There are many essential elements to any household, including a properly functioning heating and cooling system, a sound roof overhead, and a healthy septic system. Unfortunately, many homeowners do not give their septic systems much thought due to several myths circulating about the care and maintenance of septic systems. So we set out to debunk some of the most common myths we hear regarding septic systems and their care.
Septic Myth #1: Septic Tanks Don’t Need Routine Maintenance
This is one of the most prominent and catastrophic myths circulating regarding the care and maintenance of septic tanks. The common misconception is that a septic system is designed to break down the solids and that disturbing the ecosystem of the septic system by having the tank pumped disturbs this efficient process. In other words, “if it ain’t broke, don’t fix it.”
This septic myth is completely FALSE. Routine maintenance is not only essential for the continued proper functioning and longevity of septic systems, but it is also now state law. In 2015, new rules regarding septic systems went into effect in the state of Ohio requiring local Health Departments to implement an Operation and Maintenance program and report their findings back to the Ohio Department of Health. Rules vary from county to county, but in most counties in the state, septic owners are required to maintain a service schedule with a licensed septic provider, like Supeck Septic, or be subject to an inspection (with associated fees) by the county Health Department. The reason for this is because the state recognized not maintaining a septic system, including having the tank pumped regularly, was one of the biggest reasons for septic system failure. As sludge builds up in the tank, more and more solids find their way into the drain field, and as the drain field becomes more clogged with solids, the system’s catastrophic failure is sure to follow.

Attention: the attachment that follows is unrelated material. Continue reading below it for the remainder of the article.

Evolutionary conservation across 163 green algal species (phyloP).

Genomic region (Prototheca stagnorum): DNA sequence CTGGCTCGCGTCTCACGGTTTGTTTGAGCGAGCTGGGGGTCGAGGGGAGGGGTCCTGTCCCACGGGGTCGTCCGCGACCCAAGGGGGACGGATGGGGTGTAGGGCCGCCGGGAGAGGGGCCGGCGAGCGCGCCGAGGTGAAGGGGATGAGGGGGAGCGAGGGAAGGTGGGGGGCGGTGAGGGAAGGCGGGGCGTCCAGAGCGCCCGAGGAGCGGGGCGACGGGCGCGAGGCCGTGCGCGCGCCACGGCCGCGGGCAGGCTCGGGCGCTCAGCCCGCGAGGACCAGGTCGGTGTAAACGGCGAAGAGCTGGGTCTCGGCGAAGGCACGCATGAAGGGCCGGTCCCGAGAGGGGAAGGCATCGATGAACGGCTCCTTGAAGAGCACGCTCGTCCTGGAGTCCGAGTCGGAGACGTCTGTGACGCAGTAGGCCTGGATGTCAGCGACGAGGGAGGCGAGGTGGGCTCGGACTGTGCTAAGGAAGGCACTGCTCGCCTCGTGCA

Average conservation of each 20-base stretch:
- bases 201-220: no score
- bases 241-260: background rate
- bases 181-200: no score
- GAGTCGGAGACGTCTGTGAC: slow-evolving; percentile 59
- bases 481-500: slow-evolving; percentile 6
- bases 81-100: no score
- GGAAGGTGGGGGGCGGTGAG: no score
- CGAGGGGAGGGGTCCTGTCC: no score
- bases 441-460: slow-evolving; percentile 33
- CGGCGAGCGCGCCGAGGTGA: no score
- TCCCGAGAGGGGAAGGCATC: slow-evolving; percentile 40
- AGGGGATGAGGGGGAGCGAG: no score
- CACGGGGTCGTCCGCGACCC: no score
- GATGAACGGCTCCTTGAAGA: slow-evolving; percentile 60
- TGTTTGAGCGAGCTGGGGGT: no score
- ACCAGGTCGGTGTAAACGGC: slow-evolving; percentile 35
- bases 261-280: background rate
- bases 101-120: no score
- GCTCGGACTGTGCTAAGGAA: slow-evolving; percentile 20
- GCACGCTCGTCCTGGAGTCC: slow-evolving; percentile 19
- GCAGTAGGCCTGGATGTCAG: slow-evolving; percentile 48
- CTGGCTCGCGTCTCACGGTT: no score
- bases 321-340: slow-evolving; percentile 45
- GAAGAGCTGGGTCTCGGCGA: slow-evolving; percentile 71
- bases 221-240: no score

Septic Myth #2: Additives, like Rid-X, Help Keep Systems Healthy
With the understanding that the bacterial ecosystem is integral to any properly functioning septic system, there are many tips and tricks for promoting the bacteria within a system. Included in these tips is flushing commercial additives, like Rix-X, into the system to increase the bacteria that break down the solids in the tank. In fact, many septic owners believe adding Rid-X monthly to their tanks prevents them from needing to have their tanks pumped. Rid-X claims to keep septic systems running smoothly between service visits, by introducing billions of bacteria and enzymes designed to break down the solids in the septic tank.
This septic myth is also completely FALSE. While it is true the ecosystem within a septic system is integral to the system’s overall efficiency, too much of a good thing can be catastrophically bad. In many cases, the bacteria introduced by these additives is far more aggressive, far more abundant than what naturally occurs within a healthily functioning septic system. Additives like Rid-X will break down the solids too far, allowing them to become suspended in the liquids that are filtered into the drain field. Unfortunately, the drain field is not intended to handle these solids and may become clogged, leading to the septic system’s failure.
Septic Myth #3: There’s No Such Thing as a “Flushable” Wipe
As more and more people become aware of what they should and shouldn’t flush into their septic systems, more and more companies are developing products specifically designed to break down in septic systems, including “septic safe” toilet paper and flushable wipes. However, many news outlets are putting forth the message that even “flushable” wipes are not safe to flush, despite newer products being introduced that are made from cellulous, the same thing that toilet paper is made from.
This septic myth is completely TRUE! Even in a recent study, wipes specifically designed to break down after being flushed did not pass the flush test. Any product that doesn’t readily break down, including feminine hygiene products, wipes, or even dental floss, poses potentially deadly risks for any septic system. First, these items may become lodged deep in a home’s plumbing system before they ever reach the septic holding tank. Such clogs can sometimes be mitigated by simply snaking out the drains; however, more severe clogs may require substantial and expensive plumbing repairs be completed. Once these “flushable” products make their way into a septic system, they collect at the bottom of the holding tank, adding to the layer of sludge. This not only leads to a septic system needing to be pumped more frequently, but it also increases the likelihood that solids will find their way into the drain field and cause whole system failure. If you are unsure whether a “flushable” product is really safe for your septic system, we recommend putting the product to the toilet tissue test to see just how long it takes to break down.
Is it time for your system to have a checkup? Contact Supeck Septic today to schedule a maintenance visit.